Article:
A Dead End for Children: Bulgaria’s Group Homes

Eric Rosenthal, Dragana Ciric Milovanovic, Laurie Ahern - Disability Rights International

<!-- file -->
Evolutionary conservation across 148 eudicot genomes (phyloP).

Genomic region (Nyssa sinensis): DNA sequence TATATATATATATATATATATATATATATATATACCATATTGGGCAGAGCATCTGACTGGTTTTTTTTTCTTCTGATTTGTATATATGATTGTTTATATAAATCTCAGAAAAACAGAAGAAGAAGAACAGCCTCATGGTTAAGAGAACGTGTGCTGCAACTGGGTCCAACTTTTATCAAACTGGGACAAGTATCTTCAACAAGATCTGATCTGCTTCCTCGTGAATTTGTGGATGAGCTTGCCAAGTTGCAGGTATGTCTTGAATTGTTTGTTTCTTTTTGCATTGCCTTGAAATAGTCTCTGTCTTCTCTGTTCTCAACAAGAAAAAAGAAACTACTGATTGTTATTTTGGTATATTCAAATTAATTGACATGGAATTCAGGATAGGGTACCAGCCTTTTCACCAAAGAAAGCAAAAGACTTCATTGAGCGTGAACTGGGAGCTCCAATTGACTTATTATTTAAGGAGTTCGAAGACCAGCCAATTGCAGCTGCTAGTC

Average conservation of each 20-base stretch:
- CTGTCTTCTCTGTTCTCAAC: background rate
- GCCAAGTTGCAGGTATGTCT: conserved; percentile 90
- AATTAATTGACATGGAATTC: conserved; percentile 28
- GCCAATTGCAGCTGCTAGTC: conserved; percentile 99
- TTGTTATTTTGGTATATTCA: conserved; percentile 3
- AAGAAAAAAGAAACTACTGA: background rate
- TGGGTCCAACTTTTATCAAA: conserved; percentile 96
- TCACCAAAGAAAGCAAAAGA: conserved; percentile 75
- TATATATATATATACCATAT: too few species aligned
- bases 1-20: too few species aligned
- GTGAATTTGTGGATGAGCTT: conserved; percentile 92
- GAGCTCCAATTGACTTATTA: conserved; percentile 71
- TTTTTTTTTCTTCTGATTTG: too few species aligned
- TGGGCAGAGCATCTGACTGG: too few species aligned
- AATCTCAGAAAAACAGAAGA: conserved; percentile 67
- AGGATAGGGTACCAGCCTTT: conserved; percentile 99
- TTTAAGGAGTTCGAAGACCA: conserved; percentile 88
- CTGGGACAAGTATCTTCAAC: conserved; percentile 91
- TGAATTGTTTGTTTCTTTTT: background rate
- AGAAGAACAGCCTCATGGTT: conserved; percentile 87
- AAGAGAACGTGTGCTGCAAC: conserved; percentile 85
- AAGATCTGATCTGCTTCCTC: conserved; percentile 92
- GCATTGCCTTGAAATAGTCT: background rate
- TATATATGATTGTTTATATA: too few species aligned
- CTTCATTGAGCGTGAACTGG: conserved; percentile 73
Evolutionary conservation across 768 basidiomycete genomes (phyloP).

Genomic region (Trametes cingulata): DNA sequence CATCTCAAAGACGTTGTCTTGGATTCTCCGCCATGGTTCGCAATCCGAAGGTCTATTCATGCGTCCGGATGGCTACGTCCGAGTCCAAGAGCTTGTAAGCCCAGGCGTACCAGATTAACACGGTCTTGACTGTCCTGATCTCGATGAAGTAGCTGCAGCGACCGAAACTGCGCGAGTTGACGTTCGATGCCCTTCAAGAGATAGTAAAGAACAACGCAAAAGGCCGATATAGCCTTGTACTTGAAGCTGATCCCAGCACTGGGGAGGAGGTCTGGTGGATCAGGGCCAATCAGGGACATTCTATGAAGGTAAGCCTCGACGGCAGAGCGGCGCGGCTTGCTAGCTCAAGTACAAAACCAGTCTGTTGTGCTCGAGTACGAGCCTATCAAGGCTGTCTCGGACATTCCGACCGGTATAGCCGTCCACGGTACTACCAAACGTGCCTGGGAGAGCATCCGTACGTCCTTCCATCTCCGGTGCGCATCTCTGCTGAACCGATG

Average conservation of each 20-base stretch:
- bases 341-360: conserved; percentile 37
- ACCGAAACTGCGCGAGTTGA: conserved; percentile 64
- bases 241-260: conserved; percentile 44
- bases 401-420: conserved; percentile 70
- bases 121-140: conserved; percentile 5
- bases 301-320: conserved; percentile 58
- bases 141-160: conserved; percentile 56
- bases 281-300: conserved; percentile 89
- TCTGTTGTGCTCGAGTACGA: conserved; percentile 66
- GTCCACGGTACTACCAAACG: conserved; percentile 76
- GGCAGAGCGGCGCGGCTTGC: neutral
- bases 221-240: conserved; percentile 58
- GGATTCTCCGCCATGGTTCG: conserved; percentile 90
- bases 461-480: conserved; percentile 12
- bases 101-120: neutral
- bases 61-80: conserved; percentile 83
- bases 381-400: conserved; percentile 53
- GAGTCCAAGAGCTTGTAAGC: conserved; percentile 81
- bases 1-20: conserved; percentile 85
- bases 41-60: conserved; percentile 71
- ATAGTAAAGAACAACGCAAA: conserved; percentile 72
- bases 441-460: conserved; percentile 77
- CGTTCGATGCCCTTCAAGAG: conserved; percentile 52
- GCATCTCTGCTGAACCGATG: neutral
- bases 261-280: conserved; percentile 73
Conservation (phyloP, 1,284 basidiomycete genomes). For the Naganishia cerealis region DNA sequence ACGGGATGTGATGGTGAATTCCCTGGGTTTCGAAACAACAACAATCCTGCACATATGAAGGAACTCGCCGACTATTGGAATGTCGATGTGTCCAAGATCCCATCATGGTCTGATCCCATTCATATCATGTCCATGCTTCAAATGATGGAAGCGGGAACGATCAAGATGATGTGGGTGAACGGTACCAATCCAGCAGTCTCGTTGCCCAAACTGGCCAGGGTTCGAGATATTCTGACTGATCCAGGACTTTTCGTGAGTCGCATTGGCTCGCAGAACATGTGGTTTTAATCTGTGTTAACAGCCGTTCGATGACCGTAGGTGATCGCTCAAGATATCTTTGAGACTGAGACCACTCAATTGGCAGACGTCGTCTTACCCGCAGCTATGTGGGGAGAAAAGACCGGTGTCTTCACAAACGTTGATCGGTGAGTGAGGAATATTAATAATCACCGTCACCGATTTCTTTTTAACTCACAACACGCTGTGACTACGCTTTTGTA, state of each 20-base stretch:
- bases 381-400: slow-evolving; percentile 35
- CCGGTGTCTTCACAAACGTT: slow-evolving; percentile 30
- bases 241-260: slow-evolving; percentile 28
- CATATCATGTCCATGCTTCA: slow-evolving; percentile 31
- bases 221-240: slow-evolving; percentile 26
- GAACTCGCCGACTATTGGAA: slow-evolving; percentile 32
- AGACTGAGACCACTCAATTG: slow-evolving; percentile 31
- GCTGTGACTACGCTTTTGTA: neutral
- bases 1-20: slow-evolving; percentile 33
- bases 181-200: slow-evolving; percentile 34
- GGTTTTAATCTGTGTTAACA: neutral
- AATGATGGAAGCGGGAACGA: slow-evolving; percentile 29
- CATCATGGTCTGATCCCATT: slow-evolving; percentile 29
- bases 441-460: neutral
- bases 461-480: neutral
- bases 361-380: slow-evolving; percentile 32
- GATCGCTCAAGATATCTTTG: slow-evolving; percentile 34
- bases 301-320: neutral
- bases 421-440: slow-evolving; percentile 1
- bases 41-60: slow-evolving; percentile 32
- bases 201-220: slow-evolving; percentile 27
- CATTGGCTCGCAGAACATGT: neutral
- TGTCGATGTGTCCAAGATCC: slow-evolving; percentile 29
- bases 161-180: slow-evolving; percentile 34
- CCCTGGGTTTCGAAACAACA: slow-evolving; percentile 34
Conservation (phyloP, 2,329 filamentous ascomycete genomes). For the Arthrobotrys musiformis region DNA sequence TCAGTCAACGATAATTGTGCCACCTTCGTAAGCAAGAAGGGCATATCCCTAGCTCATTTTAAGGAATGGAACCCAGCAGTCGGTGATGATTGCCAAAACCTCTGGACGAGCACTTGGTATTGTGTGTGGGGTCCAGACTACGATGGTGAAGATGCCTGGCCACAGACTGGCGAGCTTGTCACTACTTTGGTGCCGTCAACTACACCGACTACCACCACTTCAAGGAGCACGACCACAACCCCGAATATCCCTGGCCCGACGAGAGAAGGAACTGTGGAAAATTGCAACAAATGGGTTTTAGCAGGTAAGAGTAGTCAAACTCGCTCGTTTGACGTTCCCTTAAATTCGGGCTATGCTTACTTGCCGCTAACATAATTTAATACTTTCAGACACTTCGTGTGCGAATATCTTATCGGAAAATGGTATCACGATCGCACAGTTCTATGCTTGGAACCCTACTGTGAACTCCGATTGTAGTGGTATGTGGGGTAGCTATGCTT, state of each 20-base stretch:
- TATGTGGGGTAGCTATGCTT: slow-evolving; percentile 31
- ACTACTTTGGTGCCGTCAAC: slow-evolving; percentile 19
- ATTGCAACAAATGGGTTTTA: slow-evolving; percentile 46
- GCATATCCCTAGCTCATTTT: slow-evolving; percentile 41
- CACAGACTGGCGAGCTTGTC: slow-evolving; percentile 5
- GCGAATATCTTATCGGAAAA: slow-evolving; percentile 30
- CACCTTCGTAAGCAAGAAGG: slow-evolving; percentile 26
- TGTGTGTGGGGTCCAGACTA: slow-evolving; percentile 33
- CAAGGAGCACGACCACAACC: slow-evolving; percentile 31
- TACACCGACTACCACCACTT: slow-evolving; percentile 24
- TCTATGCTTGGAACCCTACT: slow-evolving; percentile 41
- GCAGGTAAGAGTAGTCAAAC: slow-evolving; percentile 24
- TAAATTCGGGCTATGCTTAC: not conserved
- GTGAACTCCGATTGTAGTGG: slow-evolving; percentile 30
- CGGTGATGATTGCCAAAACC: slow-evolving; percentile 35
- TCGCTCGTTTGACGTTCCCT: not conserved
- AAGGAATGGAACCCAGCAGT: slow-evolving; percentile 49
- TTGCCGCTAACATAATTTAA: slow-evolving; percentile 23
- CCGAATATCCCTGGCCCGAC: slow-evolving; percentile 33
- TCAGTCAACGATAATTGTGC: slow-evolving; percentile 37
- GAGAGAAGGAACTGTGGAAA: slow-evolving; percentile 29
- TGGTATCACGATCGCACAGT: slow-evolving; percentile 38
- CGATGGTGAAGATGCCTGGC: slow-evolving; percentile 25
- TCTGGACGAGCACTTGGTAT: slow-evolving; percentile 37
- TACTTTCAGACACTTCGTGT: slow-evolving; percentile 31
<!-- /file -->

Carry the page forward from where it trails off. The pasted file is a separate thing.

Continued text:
The main finding of this report from Disability Rights International (DRI) is that Bulgaria has replaced a system of large, old orphanages with newer, smaller buildings that are still operating as institutions. While the new facilities are officially referred to as “family-like” residences or “small group homes,” DRI’s investigation finds that they are neither small nor are they family homes. In fact, they are mostly 14 bed facilities. Many group homes are run by one local authority, leaving a few administrators responsible for dozens of children. In one case, DRI investigators observed three houses grouped together to create what was effectively a congregate living arrangement for 42 children. Some “group homes” are placed in the deserted corridors of the same old orphanage buildings that were supposed to have been closed. These institutions separate children with disabilities from society and contribute to their continued social isolation – leading to a lifetime of segregation for a new generation of people with disabilities. As this report shows, placement in Bulgaria’s group homes exposes children to emotional neglect, inappropriate and potentially damaging models of behavior, and, in some cases, violence, bullying, and other forms of abuse that are common in institutions.